One of the more poignant talesout of the Second World War reports on a bitter cold winter’s night in which a Finnishunit was bracing for a heavy soviet assault coming from over a rise to thefront. Their artillery sent over a barrageof high explosive that exploded in the air into the face of the Soviets. After which nothing happened.
After some time, patrols weresent out to see what was happening. Anentire Soviet regiment was laid out in position to jump off out in theopen. They had all been killed formshock wave proximity. In this case if mymemory serves me we are talking several thousand in place for a mass assault.
Obviously a visor is needed to ablatethe shock, but it also needs to be out of the way a lot of the time or soldierswill soon toss them. This will be adifficult design problem. A god plan may be to design the function into the gasmasks. The periods of vulnerability and need tend tooverlap and soldiers will put more value on the mask as shock protection in theface of incoming artillery and unlikely gas.
Helmet Visor Could Protect Troops From Shock Waves
November 22, 2010 |
Adding a face shield to the standard-issue helmet worn by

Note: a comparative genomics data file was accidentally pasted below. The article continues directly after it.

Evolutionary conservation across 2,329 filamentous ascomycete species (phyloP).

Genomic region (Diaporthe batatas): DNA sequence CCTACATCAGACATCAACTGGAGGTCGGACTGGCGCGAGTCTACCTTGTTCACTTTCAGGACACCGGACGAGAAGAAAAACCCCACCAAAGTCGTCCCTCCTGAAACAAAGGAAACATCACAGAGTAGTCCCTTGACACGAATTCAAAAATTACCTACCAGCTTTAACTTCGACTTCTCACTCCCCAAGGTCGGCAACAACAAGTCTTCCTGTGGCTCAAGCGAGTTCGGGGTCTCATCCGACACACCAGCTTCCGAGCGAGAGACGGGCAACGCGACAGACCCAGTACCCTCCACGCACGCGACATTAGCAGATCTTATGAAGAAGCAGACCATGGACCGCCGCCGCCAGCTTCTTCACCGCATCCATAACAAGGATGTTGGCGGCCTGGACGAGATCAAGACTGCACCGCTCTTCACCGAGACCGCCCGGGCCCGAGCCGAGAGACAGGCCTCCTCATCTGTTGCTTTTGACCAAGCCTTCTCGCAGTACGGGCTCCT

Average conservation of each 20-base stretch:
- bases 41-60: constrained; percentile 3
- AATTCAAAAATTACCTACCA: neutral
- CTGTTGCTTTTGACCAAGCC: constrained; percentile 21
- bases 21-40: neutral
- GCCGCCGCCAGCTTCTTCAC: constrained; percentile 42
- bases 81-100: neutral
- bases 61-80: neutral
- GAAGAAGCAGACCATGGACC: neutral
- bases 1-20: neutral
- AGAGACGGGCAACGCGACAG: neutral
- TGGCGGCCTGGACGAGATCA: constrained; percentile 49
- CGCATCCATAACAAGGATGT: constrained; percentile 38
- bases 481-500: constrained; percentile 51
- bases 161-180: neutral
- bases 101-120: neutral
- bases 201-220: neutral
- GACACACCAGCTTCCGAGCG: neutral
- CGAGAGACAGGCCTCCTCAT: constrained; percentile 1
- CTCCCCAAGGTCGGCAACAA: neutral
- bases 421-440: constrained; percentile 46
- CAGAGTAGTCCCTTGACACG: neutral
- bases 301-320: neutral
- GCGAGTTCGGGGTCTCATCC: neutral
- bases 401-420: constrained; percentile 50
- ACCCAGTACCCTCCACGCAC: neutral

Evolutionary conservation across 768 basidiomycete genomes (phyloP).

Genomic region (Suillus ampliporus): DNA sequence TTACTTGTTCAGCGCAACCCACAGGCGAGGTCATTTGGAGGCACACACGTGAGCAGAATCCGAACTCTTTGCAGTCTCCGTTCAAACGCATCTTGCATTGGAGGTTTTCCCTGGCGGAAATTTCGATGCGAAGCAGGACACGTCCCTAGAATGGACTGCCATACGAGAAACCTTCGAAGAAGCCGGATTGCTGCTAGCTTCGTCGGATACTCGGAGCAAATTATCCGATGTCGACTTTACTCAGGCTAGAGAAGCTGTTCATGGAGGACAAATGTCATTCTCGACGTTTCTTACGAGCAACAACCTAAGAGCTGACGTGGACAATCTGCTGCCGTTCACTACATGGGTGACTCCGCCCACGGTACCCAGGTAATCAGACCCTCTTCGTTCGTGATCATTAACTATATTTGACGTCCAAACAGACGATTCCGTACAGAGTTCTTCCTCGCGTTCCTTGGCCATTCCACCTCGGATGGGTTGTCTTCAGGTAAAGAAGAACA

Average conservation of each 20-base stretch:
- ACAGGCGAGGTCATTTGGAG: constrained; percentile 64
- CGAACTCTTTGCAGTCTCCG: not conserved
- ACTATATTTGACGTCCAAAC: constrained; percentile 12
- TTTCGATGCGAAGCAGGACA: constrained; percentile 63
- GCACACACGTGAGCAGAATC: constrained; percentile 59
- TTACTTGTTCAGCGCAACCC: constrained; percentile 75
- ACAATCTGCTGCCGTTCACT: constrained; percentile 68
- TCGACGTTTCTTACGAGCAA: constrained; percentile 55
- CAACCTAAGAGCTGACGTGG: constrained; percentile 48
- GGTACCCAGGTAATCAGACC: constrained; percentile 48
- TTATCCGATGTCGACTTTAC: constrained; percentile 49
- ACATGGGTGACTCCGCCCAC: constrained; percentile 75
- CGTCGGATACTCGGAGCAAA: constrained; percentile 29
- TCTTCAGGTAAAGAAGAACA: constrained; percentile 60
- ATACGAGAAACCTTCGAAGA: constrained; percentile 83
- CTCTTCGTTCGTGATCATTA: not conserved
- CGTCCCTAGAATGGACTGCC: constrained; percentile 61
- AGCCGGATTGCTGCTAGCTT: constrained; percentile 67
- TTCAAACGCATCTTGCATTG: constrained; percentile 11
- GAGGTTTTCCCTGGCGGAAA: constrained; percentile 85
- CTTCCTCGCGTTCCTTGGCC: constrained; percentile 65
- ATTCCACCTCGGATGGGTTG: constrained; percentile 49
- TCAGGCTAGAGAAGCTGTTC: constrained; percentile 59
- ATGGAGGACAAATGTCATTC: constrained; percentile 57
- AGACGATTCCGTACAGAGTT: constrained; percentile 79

U.S. troops could help protect soldiers fromtraumatic brain injury, the signature wound of the recent wars in Iraq and . A new study thatmodels how shock waves pass through the head finds that adding a face guarddeflects a substantial portion of the blast that otherwise would steamroll itsway through the brain. Afghanistan
The study, to appear in the Proceedings of the
of Sciences, is part of a spate of new work tackling traumatic brain injury. Anestimated 1.5 million Americans sustain mild traumatic brain injury each year,and nearly 200,000 service members have been diagnosed with it since 2000,according to the National Academy Armed Forces Health Surveillance Centerin . Silver Spring, Maryland
While direct impact, such as banging the head, clearly can injure thebrain, the forces endured when explosives send shock waves crashing through thehead are much more difficult to characterize.
In the new study, researchers led by Raúl Radovitzky of MIT’s Institutefor Soldier Nanotechnologies created an elaborate computer model of a humanhead that included layers of fat and skin, the skull, and different kinds ofbrain tissue. The team modeled the shock wave from an explosion detonated rightin front of the face under three conditions: with the head bare, protected bythe currently used combat helmet and covered with the helmet plus apolycarbonate face shield.
The results showed that today’s helmet doesn’t exacerbate the damage,as some previous research had suggested. But at least in terms of blastprotection, the current helmet doesn’t help much either. Addition of a faceshield would improve matters, the team reports.
“The face shield contributes a lot to deflecting energy from the blastwave and not letting it directly touch the soft tissue,” says Radovitzky.“We’re not saying this is the best design for a face shield, but we’re sayingwe need to cover the face.”